EKGs are a frequently-used test to assess heart functioning. It works by measuring the electrical currents that drive the heart. It’s the familiar bobbing line that we all expect to see thanks to television medial dramas. It’s also very difficult to read. However, with practice experts can tell a healthy heart rhythm from one that is a signal for danger. The problem is that, even nearly 30 years ago, computers could do it better. Fed with enough data about what was right and what was wrong, a computer better identified issues than a top cardiologist – by 20 percent.

Even with nearly 30 years since the publication of the study and new research supporting that computers can evaluate various data sets, including EKGs, with better detection accuracy, they’re rarely used. Even devices that can continuously monitor patients and devices designed for patients to purchase themselves (e.g. Kardia) aren’t in widespread use.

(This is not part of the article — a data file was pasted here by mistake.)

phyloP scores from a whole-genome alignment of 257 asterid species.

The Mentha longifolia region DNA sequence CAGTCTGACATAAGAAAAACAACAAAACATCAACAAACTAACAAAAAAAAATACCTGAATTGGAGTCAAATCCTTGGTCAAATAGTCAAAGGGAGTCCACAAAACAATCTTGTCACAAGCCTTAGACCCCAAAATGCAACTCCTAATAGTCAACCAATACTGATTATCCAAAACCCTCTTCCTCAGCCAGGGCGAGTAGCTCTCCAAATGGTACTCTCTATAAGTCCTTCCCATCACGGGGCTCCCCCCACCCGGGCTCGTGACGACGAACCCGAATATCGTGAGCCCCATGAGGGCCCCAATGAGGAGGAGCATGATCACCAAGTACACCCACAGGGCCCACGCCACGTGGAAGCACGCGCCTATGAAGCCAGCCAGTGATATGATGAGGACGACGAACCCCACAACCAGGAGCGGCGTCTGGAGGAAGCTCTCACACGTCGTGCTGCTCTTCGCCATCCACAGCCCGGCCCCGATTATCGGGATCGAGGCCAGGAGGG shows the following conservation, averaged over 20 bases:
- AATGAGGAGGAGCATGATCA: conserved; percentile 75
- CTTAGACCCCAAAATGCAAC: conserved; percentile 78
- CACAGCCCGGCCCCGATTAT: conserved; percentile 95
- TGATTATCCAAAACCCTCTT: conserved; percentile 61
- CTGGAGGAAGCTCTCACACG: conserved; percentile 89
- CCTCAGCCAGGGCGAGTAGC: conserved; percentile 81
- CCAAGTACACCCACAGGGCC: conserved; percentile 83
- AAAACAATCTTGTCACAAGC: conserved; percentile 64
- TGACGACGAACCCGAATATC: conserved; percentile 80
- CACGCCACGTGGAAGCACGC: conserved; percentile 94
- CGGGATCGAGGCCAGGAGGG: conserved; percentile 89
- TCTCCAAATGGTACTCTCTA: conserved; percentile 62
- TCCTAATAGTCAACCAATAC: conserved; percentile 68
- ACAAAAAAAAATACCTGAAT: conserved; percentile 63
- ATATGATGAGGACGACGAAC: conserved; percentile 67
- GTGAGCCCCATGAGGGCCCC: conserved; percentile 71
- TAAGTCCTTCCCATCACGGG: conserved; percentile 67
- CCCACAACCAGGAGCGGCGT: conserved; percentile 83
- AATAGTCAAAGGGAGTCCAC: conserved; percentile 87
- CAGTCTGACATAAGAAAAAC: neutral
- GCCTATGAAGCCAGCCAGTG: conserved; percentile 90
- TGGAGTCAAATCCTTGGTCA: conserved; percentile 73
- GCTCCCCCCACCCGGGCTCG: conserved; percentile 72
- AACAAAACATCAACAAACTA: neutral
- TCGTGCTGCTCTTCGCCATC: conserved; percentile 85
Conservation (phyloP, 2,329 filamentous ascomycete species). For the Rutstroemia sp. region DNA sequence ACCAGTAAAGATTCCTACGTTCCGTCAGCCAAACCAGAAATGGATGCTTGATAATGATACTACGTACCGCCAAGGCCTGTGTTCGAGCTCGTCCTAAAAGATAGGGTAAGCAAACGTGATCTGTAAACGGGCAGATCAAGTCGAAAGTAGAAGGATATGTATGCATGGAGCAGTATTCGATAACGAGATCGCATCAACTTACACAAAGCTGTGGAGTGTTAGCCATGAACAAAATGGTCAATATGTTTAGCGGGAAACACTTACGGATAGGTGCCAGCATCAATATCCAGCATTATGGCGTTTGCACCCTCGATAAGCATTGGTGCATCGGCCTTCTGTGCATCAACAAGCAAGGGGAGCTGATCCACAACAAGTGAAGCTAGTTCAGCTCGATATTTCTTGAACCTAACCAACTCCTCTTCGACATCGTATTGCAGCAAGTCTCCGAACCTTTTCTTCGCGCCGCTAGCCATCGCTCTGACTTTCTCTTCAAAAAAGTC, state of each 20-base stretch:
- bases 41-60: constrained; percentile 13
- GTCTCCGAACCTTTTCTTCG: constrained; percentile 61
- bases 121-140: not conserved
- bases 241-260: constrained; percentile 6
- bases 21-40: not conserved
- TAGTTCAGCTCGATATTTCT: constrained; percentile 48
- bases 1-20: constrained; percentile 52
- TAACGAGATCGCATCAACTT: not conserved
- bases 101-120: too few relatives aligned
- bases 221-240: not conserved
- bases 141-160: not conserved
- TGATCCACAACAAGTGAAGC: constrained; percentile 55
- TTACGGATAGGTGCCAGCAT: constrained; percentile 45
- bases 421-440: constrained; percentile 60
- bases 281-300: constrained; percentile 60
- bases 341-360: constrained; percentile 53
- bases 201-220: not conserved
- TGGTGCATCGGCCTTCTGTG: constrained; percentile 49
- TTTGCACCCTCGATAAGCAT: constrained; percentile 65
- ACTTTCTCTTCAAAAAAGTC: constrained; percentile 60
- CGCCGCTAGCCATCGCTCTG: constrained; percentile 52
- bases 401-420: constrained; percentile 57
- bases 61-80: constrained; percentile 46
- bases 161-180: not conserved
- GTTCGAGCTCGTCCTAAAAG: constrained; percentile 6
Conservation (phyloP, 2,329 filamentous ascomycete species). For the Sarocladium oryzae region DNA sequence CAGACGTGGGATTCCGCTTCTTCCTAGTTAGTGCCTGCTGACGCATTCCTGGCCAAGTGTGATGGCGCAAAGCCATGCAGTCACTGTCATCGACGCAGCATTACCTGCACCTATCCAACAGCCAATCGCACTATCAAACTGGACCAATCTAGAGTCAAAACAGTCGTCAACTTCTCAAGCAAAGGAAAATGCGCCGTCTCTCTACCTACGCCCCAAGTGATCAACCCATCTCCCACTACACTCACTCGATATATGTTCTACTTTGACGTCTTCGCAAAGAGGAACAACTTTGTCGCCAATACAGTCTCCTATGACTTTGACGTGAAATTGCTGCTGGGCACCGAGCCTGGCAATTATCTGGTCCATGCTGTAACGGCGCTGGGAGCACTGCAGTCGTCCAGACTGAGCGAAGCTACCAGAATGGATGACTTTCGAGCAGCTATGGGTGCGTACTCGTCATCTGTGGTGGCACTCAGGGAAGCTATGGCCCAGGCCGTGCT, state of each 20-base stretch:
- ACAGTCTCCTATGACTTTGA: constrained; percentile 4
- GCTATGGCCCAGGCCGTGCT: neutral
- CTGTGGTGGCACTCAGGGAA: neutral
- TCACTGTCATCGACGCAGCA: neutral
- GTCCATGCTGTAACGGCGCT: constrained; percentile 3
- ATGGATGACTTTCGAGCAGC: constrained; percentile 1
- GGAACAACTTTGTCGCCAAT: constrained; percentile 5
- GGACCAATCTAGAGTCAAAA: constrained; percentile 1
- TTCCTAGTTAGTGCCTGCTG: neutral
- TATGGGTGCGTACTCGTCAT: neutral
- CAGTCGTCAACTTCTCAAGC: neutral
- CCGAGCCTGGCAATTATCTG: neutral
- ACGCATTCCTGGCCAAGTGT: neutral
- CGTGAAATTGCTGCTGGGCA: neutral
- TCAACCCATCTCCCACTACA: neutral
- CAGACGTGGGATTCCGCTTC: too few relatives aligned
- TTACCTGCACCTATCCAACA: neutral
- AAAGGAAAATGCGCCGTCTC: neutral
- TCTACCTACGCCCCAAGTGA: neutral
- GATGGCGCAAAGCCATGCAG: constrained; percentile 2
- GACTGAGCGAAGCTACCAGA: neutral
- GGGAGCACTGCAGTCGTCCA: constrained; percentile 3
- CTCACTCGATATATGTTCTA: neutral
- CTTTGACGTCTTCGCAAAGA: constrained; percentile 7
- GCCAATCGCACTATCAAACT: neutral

We’re resistant to the idea that computers can do our jobs better than we can – even when there’s evidence that this is the case. We can’t accept that we’re turning our fate over to a machine – and we shouldn’t. However, at the same time, it’s foolish to not leverage the tools that we must improve our own performance. Instead of eliminating the humans, perhaps we can find strategies that allow the humans to focus on the things that are more consistent with our unique capacities that machines currently cannot – and may never – do. “Doctors,” comments Gawande, “can be stubborn about changing the way we do things.” The stubbornness can be an asset to fend off new fads and have the confidence to keep doing what works – but it can have tragic consequences when it prevents us from moving forward.

We Know So Little

Gawande moves from topic to topic like a gazelle, quickly explaining using stories how we don’t understand pain or vomiting before moving on to more ethical issues like the degree of control that a patient should have in their care. In all of it, there’s the clear sense that we know so little. We can only see into the forest as far as our flashlight will shine. We may get stronger and stronger flashlights in terms of technology, but, fundamentally, we will always only see so far.

Behind every certainty, there seems to lurk complications. Behind every diagnosis of a cause of death is an autopsy to contradict. (In 40% of cases, research says.) In life and medicine, it seems like we should be prepared for Complications. Maybe reading a surgeon’s notes on an imperfect science can help.

Living the Legacy: Legacy Auth in Office 365